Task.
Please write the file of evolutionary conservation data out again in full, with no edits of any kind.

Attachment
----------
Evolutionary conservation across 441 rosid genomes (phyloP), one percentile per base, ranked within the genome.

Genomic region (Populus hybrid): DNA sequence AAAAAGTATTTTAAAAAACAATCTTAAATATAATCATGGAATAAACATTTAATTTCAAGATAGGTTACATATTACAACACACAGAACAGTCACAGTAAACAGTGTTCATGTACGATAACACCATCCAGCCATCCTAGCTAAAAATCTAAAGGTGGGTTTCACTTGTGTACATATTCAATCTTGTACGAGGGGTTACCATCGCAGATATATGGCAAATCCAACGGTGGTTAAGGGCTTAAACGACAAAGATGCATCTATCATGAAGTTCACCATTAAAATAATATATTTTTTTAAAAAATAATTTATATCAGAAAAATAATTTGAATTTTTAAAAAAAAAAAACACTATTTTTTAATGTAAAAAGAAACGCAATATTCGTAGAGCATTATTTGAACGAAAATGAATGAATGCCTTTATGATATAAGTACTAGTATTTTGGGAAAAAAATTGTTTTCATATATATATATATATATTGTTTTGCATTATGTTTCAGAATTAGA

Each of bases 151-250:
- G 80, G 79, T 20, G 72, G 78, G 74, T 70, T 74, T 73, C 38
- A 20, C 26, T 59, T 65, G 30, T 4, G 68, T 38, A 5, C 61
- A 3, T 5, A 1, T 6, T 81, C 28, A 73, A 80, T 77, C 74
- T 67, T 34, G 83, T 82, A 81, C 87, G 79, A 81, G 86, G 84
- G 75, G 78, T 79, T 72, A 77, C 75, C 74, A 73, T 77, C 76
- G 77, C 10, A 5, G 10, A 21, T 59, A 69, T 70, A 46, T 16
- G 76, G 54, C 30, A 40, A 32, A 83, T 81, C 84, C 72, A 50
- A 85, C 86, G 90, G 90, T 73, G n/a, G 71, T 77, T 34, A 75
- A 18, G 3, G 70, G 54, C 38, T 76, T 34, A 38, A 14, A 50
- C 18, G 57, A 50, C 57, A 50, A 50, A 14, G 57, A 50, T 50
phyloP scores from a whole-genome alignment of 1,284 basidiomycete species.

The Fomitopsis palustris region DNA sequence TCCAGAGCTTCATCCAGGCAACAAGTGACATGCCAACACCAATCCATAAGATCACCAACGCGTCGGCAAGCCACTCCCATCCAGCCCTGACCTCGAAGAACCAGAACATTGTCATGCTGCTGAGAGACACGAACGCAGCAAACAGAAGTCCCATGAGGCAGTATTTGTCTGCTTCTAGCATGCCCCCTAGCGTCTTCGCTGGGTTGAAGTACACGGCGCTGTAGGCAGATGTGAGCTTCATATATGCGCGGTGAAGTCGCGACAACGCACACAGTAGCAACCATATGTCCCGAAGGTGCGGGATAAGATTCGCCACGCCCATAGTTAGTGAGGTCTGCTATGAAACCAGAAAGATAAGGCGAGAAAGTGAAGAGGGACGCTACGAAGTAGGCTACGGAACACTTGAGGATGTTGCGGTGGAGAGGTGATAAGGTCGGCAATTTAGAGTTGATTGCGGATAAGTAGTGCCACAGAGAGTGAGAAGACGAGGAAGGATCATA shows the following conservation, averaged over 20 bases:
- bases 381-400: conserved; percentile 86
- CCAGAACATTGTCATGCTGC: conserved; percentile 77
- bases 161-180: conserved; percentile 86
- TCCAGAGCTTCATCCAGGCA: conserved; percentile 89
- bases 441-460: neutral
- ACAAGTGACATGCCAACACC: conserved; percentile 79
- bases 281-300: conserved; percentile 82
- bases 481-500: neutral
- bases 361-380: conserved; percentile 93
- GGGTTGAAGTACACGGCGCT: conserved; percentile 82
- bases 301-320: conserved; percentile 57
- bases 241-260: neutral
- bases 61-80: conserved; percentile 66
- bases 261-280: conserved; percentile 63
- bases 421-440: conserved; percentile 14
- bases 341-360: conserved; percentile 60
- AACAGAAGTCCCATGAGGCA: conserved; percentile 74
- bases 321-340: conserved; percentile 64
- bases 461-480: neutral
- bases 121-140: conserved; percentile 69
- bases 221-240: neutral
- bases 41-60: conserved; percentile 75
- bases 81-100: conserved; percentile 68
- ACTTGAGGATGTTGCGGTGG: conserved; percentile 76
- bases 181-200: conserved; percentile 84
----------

Evolutionary conservation across 441 rosid genomes (phyloP), one percentile per base, ranked within the genome.

Genomic region (Populus hybrid): DNA sequence AAAAAGTATTTTAAAAAACAATCTTAAATATAATCATGGAATAAACATTTAATTTCAAGATAGGTTACATATTACAACACACAGAACAGTCACAGTAAACAGTGTTCATGTACGATAACACCATCCAGCCATCCTAGCTAAAAATCTAAAGGTGGGTTTCACTTGTGTACATATTCAATCTTGTACGAGGGGTTACCATCGCAGATATATGGCAAATCCAACGGTGGTTAAGGGCTTAAACGACAAAGATGCATCTATCATGAAGTTCACCATTAAAATAATATATTTTTTTAAAAAATAATTTATATCAGAAAAATAATTTGAATTTTTAAAAAAAAAAAACACTATTTTTTAATGTAAAAAGAAACGCAATATTCGTAGAGCATTATTTGAACGAAAATGAATGAATGCCTTTATGATATAAGTACTAGTATTTTGGGAAAAAAATTGTTTTCATATATATATATATATATTGTTTTGCATTATGTTTCAGAATTAGA

Each of bases 151-250:
- G 80, G 79, T 20, G 72, G 78, G 74, T 70, T 74, T 73, C 38
- A 20, C 26, T 59, T 65, G 30, T 4, G 68, T 38, A 5, C 61
- A 3, T 5, A 1, T 6, T 81, C 28, A 73, A 80, T 77, C 74
- T 67, T 34, G 83, T 82, A 81, C 87, G 79, A 81, G 86, G 84
- G 75, G 78, T 79, T 72, A 77, C 75, C 74, A 73, T 77, C 76
- G 77, C 10, A 5, G 10, A 21, T 59, A 69, T 70, A 46, T 16
- G 76, G 54, C 30, A 40, A 32, A 83, T 81, C 84, C 72, A 50
- A 85, C 86, G 90, G 90, T 73, G n/a, G 71, T 77, T 34, A 75
- A 18, G 3, G 70, G 54, C 38, T 76, T 34, A 38, A 14, A 50
- C 18, G 57, A 50, C 57, A 50, A 50, A 14, G 57, A 50, T 50
phyloP scores from a whole-genome alignment of 1,284 basidiomycete species.

The Fomitopsis palustris region DNA sequence TCCAGAGCTTCATCCAGGCAACAAGTGACATGCCAACACCAATCCATAAGATCACCAACGCGTCGGCAAGCCACTCCCATCCAGCCCTGACCTCGAAGAACCAGAACATTGTCATGCTGCTGAGAGACACGAACGCAGCAAACAGAAGTCCCATGAGGCAGTATTTGTCTGCTTCTAGCATGCCCCCTAGCGTCTTCGCTGGGTTGAAGTACACGGCGCTGTAGGCAGATGTGAGCTTCATATATGCGCGGTGAAGTCGCGACAACGCACACAGTAGCAACCATATGTCCCGAAGGTGCGGGATAAGATTCGCCACGCCCATAGTTAGTGAGGTCTGCTATGAAACCAGAAAGATAAGGCGAGAAAGTGAAGAGGGACGCTACGAAGTAGGCTACGGAACACTTGAGGATGTTGCGGTGGAGAGGTGATAAGGTCGGCAATTTAGAGTTGATTGCGGATAAGTAGTGCCACAGAGAGTGAGAAGACGAGGAAGGATCATA shows the following conservation, averaged over 20 bases:
- bases 381-400: conserved; percentile 86
- CCAGAACATTGTCATGCTGC: conserved; percentile 77
- bases 161-180: conserved; percentile 86
- TCCAGAGCTTCATCCAGGCA: conserved; percentile 89
- bases 441-460: neutral
- ACAAGTGACATGCCAACACC: conserved; percentile 79
- bases 281-300: conserved; percentile 82
- bases 481-500: neutral
- bases 361-380: conserved; percentile 93
- GGGTTGAAGTACACGGCGCT: conserved; percentile 82
- bases 301-320: conserved; percentile 57
- bases 241-260: neutral
- bases 61-80: conserved; percentile 66
- bases 261-280: conserved; percentile 63
- bases 421-440: conserved; percentile 14
- bases 341-360: conserved; percentile 60
- AACAGAAGTCCCATGAGGCA: conserved; percentile 74
- bases 321-340: conserved; percentile 64
- bases 461-480: neutral
- bases 121-140: conserved; percentile 69
- bases 221-240: neutral
- bases 41-60: conserved; percentile 75
- bases 81-100: conserved; percentile 68
- ACTTGAGGATGTTGCGGTGG: conserved; percentile 76
- bases 181-200: conserved; percentile 84